the companies in the sector did not operate with a high leverage.3 percent between 1992 and 1996. although asset turnover was slow. still posting a positive but lower ROE. This indicates that a substantial part of corporate debt was denominated in dollars and unhedged. But the sector’s ROE fluctuated a lot. The same applied to the trade sector. property. The finance. the mining sector had the lowest DER. the fluctuation in nickel and copper prices contributed to the oscillation of ROE. the dominant sector was the finance sector. This sector was less affected by the crisis. miscellaneous industry. real estate. the mining sector ranked first. and property. consumer goods. indicating its reliance on equity to support growth.4). it appeared that the performance of listed companies was quite satisfactory prior to the crisis. The finance sector’s contribution to GDP. In terms of share of value added to GDP. and trade) even posted . and trade. Before the crisis. The consumer goods sector ranked second in terms of ROE. Vol. basic industry and chemicals. The ROE levels suggest that high leverage enabled listed companies to achieve high returns on equity. trade.10 Corporate Governance and Finance in East Asia. which operated in nickel and copper mining in 1992 and 1993. followed by agriculture (Table 1. real estate. averaging 21. and services. due mainly to the domination of the International Nickel Company of Canada. meanwhile. ROA of all sectors dropped in 1997. when the property sector was booming during 1993-1997. and building construction sectors had the highest DERs because companies in these sectors found it easy to obtain credit from banks. Most companies in the sector that had unhedged dollar-denominated loans suffered exchange rate losses when the rupiah weakened.5 presents the financial performance of listed companies by sector. increased from 0. only two sectors (mining and finance) showed a consistently increasing trend from 1992. Overall.7 percent during 1992-1996. The Jakarta Stock Exchange (JSX) classified listed companies into nine sectors: agriculture. In terms of sales and asset levels in 1997.73 percent in 1992 to 1. Also.64 percent in 1997. helped in part by the relatively strong demand for consumer goods. miscellaneous industry. averaging 17. and building construction.2 in 1997. the banks eagerly provided credit to property development companies. property. infrastructure. Table 1. the mining sector had the highest ROE. When interest rates increased. with ROE falling to -11. ROE fell drastically because the sector had one of the highest DERs. in terms of growth of sales and assets. II previous year. For instance. During those years. finance. investment. However. Meanwhile. mining. the property sector was severely affected by the crisis. investment. Four sectors (basic industry and chemicals. and services. From 1995.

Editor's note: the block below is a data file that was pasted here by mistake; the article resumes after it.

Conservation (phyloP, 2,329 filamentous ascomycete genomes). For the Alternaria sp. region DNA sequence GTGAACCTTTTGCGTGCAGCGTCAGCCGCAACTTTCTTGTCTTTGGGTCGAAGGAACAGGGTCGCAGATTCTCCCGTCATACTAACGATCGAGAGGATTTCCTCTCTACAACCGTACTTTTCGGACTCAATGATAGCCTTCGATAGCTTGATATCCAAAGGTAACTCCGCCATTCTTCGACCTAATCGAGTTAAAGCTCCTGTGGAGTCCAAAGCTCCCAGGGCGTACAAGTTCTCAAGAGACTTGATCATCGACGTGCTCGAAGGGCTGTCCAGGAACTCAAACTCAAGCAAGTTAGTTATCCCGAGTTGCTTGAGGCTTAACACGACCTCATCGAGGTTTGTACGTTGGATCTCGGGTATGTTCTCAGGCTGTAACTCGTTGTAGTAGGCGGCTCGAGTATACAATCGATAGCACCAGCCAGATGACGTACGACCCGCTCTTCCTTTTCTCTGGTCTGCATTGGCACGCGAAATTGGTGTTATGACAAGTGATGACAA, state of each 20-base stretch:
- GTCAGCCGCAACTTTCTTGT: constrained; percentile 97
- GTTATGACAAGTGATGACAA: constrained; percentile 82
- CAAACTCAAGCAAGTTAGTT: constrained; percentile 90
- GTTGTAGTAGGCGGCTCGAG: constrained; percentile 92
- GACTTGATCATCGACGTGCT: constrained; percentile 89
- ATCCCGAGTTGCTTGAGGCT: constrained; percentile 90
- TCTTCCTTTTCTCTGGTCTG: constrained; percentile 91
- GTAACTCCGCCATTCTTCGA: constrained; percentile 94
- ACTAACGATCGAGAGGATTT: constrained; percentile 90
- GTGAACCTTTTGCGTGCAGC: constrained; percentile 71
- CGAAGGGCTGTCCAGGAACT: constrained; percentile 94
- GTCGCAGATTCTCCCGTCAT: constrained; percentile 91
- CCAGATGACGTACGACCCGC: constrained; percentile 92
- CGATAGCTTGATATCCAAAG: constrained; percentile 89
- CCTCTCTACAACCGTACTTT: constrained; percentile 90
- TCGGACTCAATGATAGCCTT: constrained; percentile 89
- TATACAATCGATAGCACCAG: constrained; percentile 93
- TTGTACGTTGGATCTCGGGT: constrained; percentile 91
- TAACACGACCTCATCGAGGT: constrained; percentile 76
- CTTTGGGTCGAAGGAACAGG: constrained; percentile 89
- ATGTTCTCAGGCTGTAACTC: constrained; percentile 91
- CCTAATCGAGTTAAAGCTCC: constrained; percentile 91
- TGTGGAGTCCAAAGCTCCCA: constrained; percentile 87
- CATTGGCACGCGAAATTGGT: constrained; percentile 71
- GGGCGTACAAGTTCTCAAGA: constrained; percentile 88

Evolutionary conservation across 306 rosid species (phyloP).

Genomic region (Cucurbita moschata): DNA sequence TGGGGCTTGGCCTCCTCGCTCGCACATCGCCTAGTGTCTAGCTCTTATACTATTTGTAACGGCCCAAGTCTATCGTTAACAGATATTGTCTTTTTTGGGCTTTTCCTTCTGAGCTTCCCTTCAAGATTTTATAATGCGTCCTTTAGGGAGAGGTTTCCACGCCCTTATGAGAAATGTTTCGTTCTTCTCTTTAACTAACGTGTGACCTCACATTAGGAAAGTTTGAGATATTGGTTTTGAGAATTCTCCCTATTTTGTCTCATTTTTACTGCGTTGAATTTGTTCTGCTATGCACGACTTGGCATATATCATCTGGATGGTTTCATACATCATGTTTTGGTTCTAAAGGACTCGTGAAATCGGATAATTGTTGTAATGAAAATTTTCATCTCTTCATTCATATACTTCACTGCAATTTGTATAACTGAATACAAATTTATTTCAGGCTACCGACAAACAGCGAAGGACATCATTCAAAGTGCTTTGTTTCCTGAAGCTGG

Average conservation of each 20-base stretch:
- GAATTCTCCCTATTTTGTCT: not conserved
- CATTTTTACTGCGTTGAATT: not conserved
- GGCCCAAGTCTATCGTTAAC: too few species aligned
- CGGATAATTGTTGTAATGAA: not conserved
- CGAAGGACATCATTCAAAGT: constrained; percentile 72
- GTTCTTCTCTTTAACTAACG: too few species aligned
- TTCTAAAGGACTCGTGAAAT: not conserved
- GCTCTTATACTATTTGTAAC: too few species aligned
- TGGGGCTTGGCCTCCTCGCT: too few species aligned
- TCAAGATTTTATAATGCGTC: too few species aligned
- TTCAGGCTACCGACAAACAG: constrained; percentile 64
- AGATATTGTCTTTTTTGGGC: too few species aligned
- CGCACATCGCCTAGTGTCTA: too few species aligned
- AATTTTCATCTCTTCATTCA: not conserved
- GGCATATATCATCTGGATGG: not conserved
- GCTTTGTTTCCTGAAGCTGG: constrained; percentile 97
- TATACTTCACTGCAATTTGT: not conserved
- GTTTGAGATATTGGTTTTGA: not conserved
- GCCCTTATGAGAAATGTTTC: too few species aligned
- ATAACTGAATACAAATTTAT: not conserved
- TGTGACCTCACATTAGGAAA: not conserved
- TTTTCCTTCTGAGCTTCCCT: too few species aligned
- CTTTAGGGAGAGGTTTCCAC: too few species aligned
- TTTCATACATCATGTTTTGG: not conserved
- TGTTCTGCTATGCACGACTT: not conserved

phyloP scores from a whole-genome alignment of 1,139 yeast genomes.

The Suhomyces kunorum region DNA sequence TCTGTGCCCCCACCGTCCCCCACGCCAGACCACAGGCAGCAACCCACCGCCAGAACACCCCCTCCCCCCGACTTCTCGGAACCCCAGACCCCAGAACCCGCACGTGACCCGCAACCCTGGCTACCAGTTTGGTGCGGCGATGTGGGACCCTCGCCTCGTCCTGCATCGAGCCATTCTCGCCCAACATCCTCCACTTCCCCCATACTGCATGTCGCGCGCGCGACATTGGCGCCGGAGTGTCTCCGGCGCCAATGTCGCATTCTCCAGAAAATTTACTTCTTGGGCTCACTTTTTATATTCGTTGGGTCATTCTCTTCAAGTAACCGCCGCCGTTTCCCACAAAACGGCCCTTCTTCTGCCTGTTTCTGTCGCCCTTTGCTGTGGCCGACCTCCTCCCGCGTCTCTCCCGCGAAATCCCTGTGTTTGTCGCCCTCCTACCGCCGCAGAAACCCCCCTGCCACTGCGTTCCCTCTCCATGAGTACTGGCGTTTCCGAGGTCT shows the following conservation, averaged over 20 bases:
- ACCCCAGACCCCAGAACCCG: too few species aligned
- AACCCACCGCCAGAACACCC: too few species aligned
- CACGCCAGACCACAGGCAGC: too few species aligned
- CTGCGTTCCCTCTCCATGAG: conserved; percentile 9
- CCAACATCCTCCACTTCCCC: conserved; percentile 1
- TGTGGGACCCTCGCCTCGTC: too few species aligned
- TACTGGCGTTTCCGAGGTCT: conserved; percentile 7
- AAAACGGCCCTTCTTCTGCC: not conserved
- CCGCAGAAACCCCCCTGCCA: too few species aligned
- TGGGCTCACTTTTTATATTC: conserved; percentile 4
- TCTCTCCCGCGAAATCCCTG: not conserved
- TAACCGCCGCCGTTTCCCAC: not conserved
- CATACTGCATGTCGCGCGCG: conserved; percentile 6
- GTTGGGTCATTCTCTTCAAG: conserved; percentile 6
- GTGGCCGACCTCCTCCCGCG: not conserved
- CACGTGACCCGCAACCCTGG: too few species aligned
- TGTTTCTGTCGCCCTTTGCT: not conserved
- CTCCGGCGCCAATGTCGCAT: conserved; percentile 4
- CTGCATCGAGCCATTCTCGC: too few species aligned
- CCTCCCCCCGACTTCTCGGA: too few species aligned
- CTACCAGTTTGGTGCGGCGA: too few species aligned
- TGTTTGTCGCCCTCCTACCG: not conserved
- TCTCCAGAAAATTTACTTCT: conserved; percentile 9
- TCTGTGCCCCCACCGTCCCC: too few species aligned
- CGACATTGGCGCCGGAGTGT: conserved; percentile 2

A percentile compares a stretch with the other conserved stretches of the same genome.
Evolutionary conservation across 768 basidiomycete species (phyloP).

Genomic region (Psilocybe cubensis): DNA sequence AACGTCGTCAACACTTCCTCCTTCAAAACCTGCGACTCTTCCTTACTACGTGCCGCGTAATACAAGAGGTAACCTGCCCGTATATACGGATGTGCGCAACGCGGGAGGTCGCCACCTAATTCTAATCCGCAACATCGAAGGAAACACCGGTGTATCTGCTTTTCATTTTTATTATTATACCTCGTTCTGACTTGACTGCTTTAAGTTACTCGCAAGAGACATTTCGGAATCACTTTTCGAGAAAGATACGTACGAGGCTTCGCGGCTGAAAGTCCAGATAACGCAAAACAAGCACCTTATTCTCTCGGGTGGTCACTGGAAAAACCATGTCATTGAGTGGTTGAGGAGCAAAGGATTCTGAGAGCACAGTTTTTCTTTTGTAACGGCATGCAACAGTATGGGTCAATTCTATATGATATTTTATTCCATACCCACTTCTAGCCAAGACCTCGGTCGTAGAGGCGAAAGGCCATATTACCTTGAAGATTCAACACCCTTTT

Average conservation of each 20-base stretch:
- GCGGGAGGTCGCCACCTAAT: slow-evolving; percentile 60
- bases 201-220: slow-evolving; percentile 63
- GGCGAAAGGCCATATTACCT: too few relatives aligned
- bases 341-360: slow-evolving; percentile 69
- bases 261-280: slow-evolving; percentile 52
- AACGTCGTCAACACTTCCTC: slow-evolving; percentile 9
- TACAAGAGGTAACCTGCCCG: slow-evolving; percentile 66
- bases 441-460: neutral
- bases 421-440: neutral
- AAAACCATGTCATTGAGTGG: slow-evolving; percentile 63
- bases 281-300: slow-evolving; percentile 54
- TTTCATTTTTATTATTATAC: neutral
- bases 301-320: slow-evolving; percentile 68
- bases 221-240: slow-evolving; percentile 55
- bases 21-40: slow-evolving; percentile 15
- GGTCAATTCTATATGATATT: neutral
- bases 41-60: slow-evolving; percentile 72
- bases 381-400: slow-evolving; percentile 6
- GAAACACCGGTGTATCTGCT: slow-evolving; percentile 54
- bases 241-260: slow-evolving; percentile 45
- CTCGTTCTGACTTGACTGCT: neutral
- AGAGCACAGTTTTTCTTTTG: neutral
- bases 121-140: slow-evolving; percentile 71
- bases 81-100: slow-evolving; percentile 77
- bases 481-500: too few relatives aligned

5 23.0 0. and Services Asset Growth Agriculture Mining Basic Industry and Chemicals Misc.9 0.4 1. Infrastructure Finance Trade.8 28.6 0.1 1.1 42.8 1.6 1.1 28.8 24.9 31.4 21. Source: JSX Monthly (several publications). Real Estate.6 135.5 (11.0 (28.0 0.2 59.0 (20.2 5.8 27.1 0. and Services — = not available.8) 0.3 0.1 32.0 24.7 — — 11.2 13.9 0.4 64.9 123.9 64.1 1.0 22.6 51. Infrastructure Finance Trade. Real Estate.1 0.2 11.7 54. Investment.3 0.6 (41.5 95.1 0.6 0.5) 13.9 14.0 1996 1997 58..6 22.0 16.5 (8.6) 119.1 1.0 0. and Bldg.9 1.9 59.8 (76.2 41. Real Estate.7 112.4 1.1 0.6 133.3 92.0 0. 1992-1997 (percent) Indicator/Sector Sales Growth Agriculture Mining Basic Industry and Chemicals Misc. 1992 — — — — — — — — — — — — — — — — — — — — — — — — — — — 0. Industry Consumer Goods Industry Prop. and Bldg.6 24.9 54.4 30.9 54.1 23.6 83.6) 19.Table 1.5 68.7 133.6 85.2) 0.5 92.6 (0.3 0.0 68.4 30. Investment.1 0. Industry Consumer Goods Industry Prop.0 0.7 24.0 31.3 340.0 0.6 26.4 1.3 1.7) 26.1 1.3 31.0 1.5 28.0 43.0 (192. Infrastructure Finance Trade. Industry Consumer Goods Industry Prop.4 38.9 8.8 62.2 41.8 0.7 — 36. Constn.8) (12.5 53. and Bldg.5 45.1 0.2 0.8 1.5 61. Investment.6 0.9 53.1 16.4 170.5 13.7 62.9 .2 35.6 15.3 31.5 0.7 (82.3) 53.9 25.0 64.4 1993 155.3 51. and Bldg.7 17.6) 25.1 35.3 0.4 (149.4) 6.7) (27.4 Growth Performance of Publicly Listed Companies by Sector. Industry Consumer Goods Industry Prop.7) 17.1 1.4 0. Constn.0) 46.6 0.1 67. and Services Net Profit Growth Agriculture Mining Basic Industry and Chemicals Misc.7 0.5) 49.8 32.7 40.3 17.7) (113.4 77.5 1.4 43. Constn.4 31.7 21.5 9.7 1995 51.1 0.1 0.7 90.1 71.6 28.7 0.8 50. Infrastructure Finance Trade.1 0.8 51...0 18.9 (7.5 0.4) 8.7 34.1 (41.8 29.2 14.5) 6.8 66.4 44.1 — 39.9 36.4 103.3 0.3) 39.2 0.7 43. Constn.1 (11. Investment.6 1994 (75.1 0. Real Estate.5 1.7 28. and Services Share of Value Added in GDP Agriculture Mining Basic Industry and Chemicals Misc.3 (203..5 1.